The 1989 Utah Legislature is being treated to an argument that should be familiar to most parents.

The argument made by many youngsters is that they should be allowed to have and do whatever their friends and neighbors are allowed to have and do.That, in essence, is the kind of argument being made now when some residents of Wendover want to legalize gambling on the Utah side of that community just because it is allowed in the Nevada side of town.

As long as Nevada remains the most gambling-oriented state in the nation, Utah is going to be exposed to the problem despite its own laws against the practice. The situation is especially acute in Wendover, which straddles the Utah-Nevada border.

But that's no excuse for Utah to import its neighbor's mistakes and exploit the human weakness for wealth without work, too.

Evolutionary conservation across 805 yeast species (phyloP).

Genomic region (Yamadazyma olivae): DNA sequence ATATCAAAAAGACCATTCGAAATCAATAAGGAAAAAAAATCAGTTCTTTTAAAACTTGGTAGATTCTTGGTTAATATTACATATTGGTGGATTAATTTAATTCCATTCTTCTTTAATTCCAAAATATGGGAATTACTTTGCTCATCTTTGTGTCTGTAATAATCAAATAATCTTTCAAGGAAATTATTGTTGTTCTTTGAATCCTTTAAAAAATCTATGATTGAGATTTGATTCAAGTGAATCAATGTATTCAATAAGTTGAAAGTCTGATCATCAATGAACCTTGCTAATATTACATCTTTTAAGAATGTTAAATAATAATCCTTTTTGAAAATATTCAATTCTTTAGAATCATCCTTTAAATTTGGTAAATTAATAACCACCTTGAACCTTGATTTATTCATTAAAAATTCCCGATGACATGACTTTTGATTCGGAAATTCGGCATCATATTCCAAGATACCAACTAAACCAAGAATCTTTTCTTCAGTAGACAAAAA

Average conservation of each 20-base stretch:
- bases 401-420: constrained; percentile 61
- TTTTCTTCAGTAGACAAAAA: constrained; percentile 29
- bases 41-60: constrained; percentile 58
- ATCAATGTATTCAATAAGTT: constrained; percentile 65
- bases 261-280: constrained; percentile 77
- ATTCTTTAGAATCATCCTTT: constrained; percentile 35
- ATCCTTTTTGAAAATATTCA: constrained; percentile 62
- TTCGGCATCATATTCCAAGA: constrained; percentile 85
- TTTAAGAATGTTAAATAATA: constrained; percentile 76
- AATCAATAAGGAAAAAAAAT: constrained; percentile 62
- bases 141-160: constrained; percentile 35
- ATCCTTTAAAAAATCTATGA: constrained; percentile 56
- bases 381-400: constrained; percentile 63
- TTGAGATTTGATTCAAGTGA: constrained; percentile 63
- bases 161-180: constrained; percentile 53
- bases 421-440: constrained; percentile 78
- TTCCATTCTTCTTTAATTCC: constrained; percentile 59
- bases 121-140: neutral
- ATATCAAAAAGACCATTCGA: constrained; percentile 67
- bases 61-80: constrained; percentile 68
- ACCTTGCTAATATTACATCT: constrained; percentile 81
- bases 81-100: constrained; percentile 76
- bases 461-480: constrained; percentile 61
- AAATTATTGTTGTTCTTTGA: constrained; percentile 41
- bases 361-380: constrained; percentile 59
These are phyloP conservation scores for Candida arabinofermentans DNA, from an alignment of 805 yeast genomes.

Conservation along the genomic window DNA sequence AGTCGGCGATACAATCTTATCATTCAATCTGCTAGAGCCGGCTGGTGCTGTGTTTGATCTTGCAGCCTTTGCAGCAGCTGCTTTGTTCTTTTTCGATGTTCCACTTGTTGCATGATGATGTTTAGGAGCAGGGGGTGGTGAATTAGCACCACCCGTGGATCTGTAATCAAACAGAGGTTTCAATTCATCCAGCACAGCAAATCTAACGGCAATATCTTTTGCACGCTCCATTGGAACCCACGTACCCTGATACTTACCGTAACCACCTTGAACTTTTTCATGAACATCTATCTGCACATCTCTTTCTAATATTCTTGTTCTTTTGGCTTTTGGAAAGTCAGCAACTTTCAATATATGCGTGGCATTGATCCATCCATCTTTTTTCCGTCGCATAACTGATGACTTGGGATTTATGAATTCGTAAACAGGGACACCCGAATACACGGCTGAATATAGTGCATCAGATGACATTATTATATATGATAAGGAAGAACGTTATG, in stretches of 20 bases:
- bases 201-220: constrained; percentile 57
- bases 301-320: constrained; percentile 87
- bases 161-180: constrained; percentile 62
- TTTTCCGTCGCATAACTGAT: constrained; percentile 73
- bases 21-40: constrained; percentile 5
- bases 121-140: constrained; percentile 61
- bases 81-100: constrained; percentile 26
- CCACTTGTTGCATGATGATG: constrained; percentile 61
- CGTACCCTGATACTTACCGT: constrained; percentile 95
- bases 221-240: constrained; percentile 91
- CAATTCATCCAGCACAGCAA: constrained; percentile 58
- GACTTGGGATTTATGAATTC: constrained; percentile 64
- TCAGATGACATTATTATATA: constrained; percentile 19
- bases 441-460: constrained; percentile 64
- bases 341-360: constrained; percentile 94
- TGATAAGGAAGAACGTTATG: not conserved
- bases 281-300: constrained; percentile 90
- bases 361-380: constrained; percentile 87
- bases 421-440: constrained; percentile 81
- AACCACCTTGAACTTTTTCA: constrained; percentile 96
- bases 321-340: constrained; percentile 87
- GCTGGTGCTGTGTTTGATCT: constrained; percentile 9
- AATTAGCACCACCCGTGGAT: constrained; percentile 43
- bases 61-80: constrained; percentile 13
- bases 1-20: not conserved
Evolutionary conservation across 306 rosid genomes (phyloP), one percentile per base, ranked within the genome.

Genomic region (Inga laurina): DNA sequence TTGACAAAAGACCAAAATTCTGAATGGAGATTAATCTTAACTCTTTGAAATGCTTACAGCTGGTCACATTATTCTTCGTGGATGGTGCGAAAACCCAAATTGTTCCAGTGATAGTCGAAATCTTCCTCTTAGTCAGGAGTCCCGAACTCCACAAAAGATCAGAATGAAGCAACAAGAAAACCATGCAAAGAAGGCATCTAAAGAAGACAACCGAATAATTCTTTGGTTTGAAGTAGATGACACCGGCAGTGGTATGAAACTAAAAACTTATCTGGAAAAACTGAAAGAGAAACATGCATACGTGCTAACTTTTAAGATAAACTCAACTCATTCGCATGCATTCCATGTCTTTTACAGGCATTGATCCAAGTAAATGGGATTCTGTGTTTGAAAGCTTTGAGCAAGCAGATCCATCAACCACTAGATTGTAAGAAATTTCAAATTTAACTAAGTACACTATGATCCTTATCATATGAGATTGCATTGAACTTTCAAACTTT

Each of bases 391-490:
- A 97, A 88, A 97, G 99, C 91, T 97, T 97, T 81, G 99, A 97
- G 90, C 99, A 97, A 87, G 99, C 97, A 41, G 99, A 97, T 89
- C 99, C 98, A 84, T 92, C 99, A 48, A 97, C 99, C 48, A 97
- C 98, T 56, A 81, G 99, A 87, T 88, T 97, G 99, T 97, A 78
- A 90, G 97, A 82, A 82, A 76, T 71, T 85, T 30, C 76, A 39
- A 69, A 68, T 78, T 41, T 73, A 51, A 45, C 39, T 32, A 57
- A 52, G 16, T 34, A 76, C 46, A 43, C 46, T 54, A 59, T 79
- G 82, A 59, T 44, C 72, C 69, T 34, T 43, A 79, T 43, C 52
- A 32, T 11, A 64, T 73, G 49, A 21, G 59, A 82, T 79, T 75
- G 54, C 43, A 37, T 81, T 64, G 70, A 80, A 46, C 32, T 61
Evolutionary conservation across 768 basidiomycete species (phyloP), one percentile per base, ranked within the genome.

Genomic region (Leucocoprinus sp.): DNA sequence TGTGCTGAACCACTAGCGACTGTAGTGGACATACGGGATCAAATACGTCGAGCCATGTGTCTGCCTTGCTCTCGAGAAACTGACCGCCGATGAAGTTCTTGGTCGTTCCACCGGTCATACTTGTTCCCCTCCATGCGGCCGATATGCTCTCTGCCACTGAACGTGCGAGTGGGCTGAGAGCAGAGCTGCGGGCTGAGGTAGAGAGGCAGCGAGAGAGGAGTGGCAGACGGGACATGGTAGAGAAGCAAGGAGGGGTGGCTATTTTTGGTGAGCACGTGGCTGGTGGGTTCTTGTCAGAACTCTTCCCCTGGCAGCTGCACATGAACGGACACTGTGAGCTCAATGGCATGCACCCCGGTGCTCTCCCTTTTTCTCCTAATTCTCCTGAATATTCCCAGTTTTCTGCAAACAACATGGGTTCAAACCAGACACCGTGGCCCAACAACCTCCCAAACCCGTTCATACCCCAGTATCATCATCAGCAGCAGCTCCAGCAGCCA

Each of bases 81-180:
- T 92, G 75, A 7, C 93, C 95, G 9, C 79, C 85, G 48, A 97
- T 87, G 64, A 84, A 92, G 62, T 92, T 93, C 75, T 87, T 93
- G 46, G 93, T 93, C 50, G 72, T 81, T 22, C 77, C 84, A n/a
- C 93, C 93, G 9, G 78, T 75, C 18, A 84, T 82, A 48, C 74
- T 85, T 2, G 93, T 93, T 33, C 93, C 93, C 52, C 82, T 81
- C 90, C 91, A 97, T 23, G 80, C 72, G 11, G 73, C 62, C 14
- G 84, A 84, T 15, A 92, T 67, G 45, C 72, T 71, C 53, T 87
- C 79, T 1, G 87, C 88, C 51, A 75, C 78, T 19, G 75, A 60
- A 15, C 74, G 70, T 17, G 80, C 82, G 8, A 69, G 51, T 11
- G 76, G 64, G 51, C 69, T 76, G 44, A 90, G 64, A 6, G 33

If the Legislature allows gambling in the Utah side of Wendover just because it's allowed in the Nevada side, what's next? Demands for legalized brothels in Utah just because they are permitted in some parts of Nevada?

Even if that particular demand were never made, legalizing gambling in part of Utah would make it harder for the Legislature to keep resisting persistent pressure for parimutuel betting and a state lottery in Utah.

The trouble with such demands is that they focus only on the cash register, ignoring the serious social and economic costs that gambling exacts by draining money away from more productive uses and fostering crime.

Utah is one of only a few states in the nation that still forbids all forms of gambling. Rather than being defensive, Utah should be proud of that status and not let gambling get a foot in the door under any excuse.